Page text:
Both Major League Baseball and the National Football League have been under the microscope for their drug-testing policies. But while their policies can be set on a national level and deal with relatively few athletes, Division I schools across the country have to deal with many more people and, in some cases, more layers of red tape.
The NCAA has been testing for anabolic agents — which are illegal unless prescribed — for well more than a decade. But until recently, the national testing was done only on a handful of football players and track and field athletes once annually. Teams reaching an NCAA championship competition in any sport are also subject to random testing.
More recently, that policy has been adjusted so football teams and one other random sport get the annual test.
With the NCAA testing no more than 10-20 football players once a year, for example, the schools have to decide if they want additional testing at their own expense. In Washington, state laws do not allow the schools to randomly test student-athletes, a rule that has left the state’s three Division I programs in a difficult spot.
“I think we would wish we could do our own drug testing too, like a lot of schools do,” Washington State Senior Associate Athletic Director Marcia Saneholtz said, “because our drug testing is based on reasonable suspicion.
“We do do testing on that policy, but the NCAA doesn’t test for street drugs when they come in and we know that marijuana is an issue on most college campuses, for example. We just have to look for other signs if we’re going to drug test and we think there’s a problem. But at a lot of institutions random drug testing is helpful as a deterrent.”
The NCAA does test for street drugs at national championship competitions, but their normal random tests target anabolic agents, peptide hormones, diuretics, urine manipulators and ephedra.
At WSU, someone must present that “reasonable suspicion” to a committee which can decide to test a player, according to head athletic trainer Bill Drake. If that first test comes back positive, the student-athlete enters a counseling program and is not punished in terms of eligibility until a second positive test. Retesting is done for up to one year.
When Drake worked at the University of Nevada, athletes across all sports were tested randomly on a weekly basis. At WSU, he estimates that fewer than five a year fall under the reasonable suspicion umbrella.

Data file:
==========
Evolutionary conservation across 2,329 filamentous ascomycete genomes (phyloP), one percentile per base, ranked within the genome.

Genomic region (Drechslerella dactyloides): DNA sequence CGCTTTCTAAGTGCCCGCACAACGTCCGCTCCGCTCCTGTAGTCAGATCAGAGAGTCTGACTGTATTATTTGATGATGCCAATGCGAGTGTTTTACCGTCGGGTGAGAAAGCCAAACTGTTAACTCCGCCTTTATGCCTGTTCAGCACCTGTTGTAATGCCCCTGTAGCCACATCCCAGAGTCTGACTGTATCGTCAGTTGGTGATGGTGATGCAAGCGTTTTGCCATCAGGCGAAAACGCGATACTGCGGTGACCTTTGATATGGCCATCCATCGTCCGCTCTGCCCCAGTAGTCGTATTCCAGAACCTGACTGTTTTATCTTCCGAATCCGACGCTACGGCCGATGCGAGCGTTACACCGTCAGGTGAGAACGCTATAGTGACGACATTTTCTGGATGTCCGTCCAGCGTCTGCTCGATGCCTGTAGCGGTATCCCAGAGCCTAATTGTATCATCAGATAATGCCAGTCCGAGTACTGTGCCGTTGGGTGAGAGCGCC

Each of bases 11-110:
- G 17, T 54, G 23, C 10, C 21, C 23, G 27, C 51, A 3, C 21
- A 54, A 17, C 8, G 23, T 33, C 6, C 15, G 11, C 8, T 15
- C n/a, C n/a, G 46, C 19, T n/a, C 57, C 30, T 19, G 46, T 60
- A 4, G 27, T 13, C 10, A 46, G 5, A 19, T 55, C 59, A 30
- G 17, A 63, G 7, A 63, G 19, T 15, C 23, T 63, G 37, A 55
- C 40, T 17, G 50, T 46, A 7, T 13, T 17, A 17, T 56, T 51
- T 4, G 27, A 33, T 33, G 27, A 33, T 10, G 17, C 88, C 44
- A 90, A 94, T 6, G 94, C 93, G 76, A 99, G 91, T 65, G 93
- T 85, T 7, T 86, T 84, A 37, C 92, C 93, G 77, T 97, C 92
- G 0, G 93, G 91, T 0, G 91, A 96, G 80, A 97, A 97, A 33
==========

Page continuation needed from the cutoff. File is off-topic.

“We want it to be educational in nature first and punitive second,” Drake said. “We believe that the education part helps. We preach on steroids. We preach on supplements. We preach to be careful there.
“The second strike is a suspension determined by the administration and the coach, and the third strike is you’re gone.”
Eastern Washington head athletic trainer Brian Norton said his school’s policy is similar in terms of counseling, although one positive test – confirmed by an immediate re-test – can result in a 12-month suspension.
The University of Washington can’t test an athlete without first taking reasonable suspicion to the attorney general’s office at the school, according to Associate Athletic Director for Student Programs Dave Burton. Even then, student-athletes have the right to decline testing.
One positive test on the NCAA’s random schedule results in a 12-month suspension. Drake said he could not remember the NCAA random test for football falling outside the months of August, September or October.
The lack of random testing means that a student-athlete in Washington, if able to avoid suspicion, will never be tested by the university. A football player would, in theory, not be tested in the off-season, either by the NCAA or by the university.
“It’s restrictive for us at the college level. We would probably do things a little differently if the law was different,” WSU Director of Athletics Jim Sterk said. “I think we’re in pretty good shape. But maybe I’m naïve. There’s probably never enough education, but with the things we do, we’re careful.”